Friday, May 23, 2014

May 22 Public Diplomacy Review

"St Anthony's, Oxford -- known at the time as a 'spy college, because of its Fellows' reputed links with British intelligence -- considered that Russian history has ceased with the Revolution: everything that followed was merely political science."

--Wendy Slater, "Letters from Moscow," The Times Literary Supplement (May 16, 2014)


Video of the Week: “But we’re speaking Japanese” 日本語喋ってるんだけ - Domani Spero, DiploPundit


The “Fun House Mirror” and “Moribund” Public Diplomacy [Through a Screen Darkly: Popular Culture, Public Diplomacy, and America’s Image Abroad, by Martha Bayles, New Haven: Yale University Press, 2014] - Donald M. Bishop, American Diplomacy: "Professor Bayles examines how American culture is presented to other societies. ... In her view, it is now the entertainment industry, not Public Diplomacy that communicates American society and values. ... Through a Screen Darkly addresses another vital question: why is U.S. public diplomacy 'moribund'"? Image from entry. See also John Brown, "Reflections on the Declining Global Influence of American Popular Culture, " Notes and Essays.

Lincoln in the World [review of Lincoln in the World: The Making of a Statesman and the Dawn of American Power by Kevin Peraino, New York: Crown Publishers, 2013] - John Brown, American Diplomacy: "Peraino’s book is, in essence, a refutation of th[e] Lincoln-didn’t-make-a-difference in-foreign-policy view. ... [B]ut [t]o suggest that [Lincoln] developed (and went so far as to implement) a fully planned strategy on how to deal with the outside world exaggerates how his policies led to the dawn of American global power." Image from entry


The Ukrainian Evolution - Richard Stengel, Under Secretary of State for Public Diplomacy and Public Affairs, "Sunday’s elections are the best route to political healing in Ukraine. Polls show that more than 70 percent of Ukrainians want to stay intact as a nation. The elections should be an antidote to the mayhem created by Russia and the separatists who seem more intent on tearing the country down than raising it up.

Everyone I spoke to in Kyiv wants a nation that includes minority voices, a nation that looks both westward and eastward. They reject the notion that they must choose one or the other." Image from entry, with caption: Graffiti on the side of a building near the Maidan in Kyiv symbolizes Ukrainians’ desire to turn their struggle for change into the evolution of their country, May 2014.

Can Public Diplomacy Help Bridge the Gap Between Reality and Perceptions? - Arturo Sarukhan, USC Center on Public Diplomacy: "Social media in general, and particularly digital diplomacy, have started to play an increasingly important role in relations between the U.S. and Mexico. Nowadays, government officials and diplomats have a new and unique—albeit still rather untested— tool for putting relevant information out into the public arena, and to try and engage public perceptions. The ability to articulate ideas via social media platforms, such as Twitter or Facebook, is very useful in trying to impact public perceptions on challenging issues, particularly in two nations with broad—and in the case of Mexico, growing digital interconnection.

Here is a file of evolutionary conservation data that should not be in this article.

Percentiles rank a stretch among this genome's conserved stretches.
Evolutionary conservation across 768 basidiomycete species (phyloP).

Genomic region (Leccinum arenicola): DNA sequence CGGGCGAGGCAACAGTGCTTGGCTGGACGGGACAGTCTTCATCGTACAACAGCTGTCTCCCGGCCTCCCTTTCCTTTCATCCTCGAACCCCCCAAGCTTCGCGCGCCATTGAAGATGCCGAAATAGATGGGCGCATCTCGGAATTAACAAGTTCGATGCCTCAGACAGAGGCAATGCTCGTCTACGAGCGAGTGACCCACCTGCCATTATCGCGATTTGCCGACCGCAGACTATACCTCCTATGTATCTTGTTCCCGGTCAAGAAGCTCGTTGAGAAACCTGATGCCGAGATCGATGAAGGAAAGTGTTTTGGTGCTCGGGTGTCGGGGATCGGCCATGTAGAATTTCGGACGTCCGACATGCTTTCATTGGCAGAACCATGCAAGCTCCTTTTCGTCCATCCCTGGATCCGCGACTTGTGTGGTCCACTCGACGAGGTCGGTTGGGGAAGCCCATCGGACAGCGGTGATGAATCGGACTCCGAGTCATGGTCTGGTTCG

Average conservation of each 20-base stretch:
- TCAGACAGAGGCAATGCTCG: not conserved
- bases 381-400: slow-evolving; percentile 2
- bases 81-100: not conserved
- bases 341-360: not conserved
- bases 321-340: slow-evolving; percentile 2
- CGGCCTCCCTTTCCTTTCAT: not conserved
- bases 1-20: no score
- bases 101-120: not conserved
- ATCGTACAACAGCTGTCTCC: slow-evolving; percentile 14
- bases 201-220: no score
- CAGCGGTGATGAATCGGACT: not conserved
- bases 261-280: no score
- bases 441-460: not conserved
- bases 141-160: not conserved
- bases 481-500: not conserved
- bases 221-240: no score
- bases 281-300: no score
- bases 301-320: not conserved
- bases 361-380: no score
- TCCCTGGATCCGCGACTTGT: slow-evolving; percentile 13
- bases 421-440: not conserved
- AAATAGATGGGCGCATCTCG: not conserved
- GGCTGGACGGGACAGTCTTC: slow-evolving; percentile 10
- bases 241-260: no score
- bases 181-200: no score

Both our respective embassies in Washington and Mexico City, as well as most of our vast network of Consulates in either country, are using Twitter accounts to communicate, to listen, to correct narratives, and increasingly and gingerly, to engage, connect, and interact. ... Properly designed and orchestrated, U.S.-Mexico public diplomacy efforts can help develop a template for strategic communications that so far has escaped both governments. And in terms of public perceptions, it can help convey the three most simple, but radically important and powerful, notions that both societies need to comprehend and assimilate: 1) a common rising tide will lift boats on both sides of our border, b) we can become partners in success instead of accomplices to failure; and c) both countries will either succeed or fail together." Image from entry

Jewish state law will only harm Netanyahu: Netanyahu should take a lesson from Menachem Begin, whose insistence on passing the Basic Law on Jerusalem only harmed the very thing he sought to protect - Shlomo Avineri, "There is no need to enshrine Israel’s being the state of the Jewish people by some act of legislation: It already exists as such, de facto and de jure. Any attempt to enshrine this status in a Basic Law, as the prime minister is now doing, will only cause damage and disagreement, both within and outside the country. In the international arena such a bill is liable to form the basis of criticism derived, at least partially, from a misunderstanding. Many people in the world see in the term 'Jewish state' an expression of religious identity and reject it, just as they reject terms such as 'Christian state' or 'Muslim state.'

Historically, liberals and Jews always objected to the branding of countries in such religious terminology. The debate that will arise in Israel when such a bill reaches the Knesset will only deepen anew this opposition – and all of Israel’s attempts at public diplomacy, which will try to explain that the issue is not religious identity but national identity, will not help. The proposed Basic Law will also draw international attention to the not-simple question of the status of Israel’s Arab citizens, and will definitely serve as a weapon in the hands of the Palestinians in their objection to any wording that recognizes Israel as the Jewish nation-state." Netanyahu image from entry

The PR war front - MK Nachman Shai, "In the classic battle for information, the media tends to quickly endorse the Palestinians, not the credibility of the IDF. On this battlefield, the IDF must not wait. It must bring forth the information as soon as it has it and fight for the top of the news. The IDF's media monopoly is over. The public diplomacy arena has become complex and complicated. Non-government organizations have taken the place of countries or international organizations. They can leverage events without any diplomatic restrictions on the Internet and beyond it, embarrassing Israel."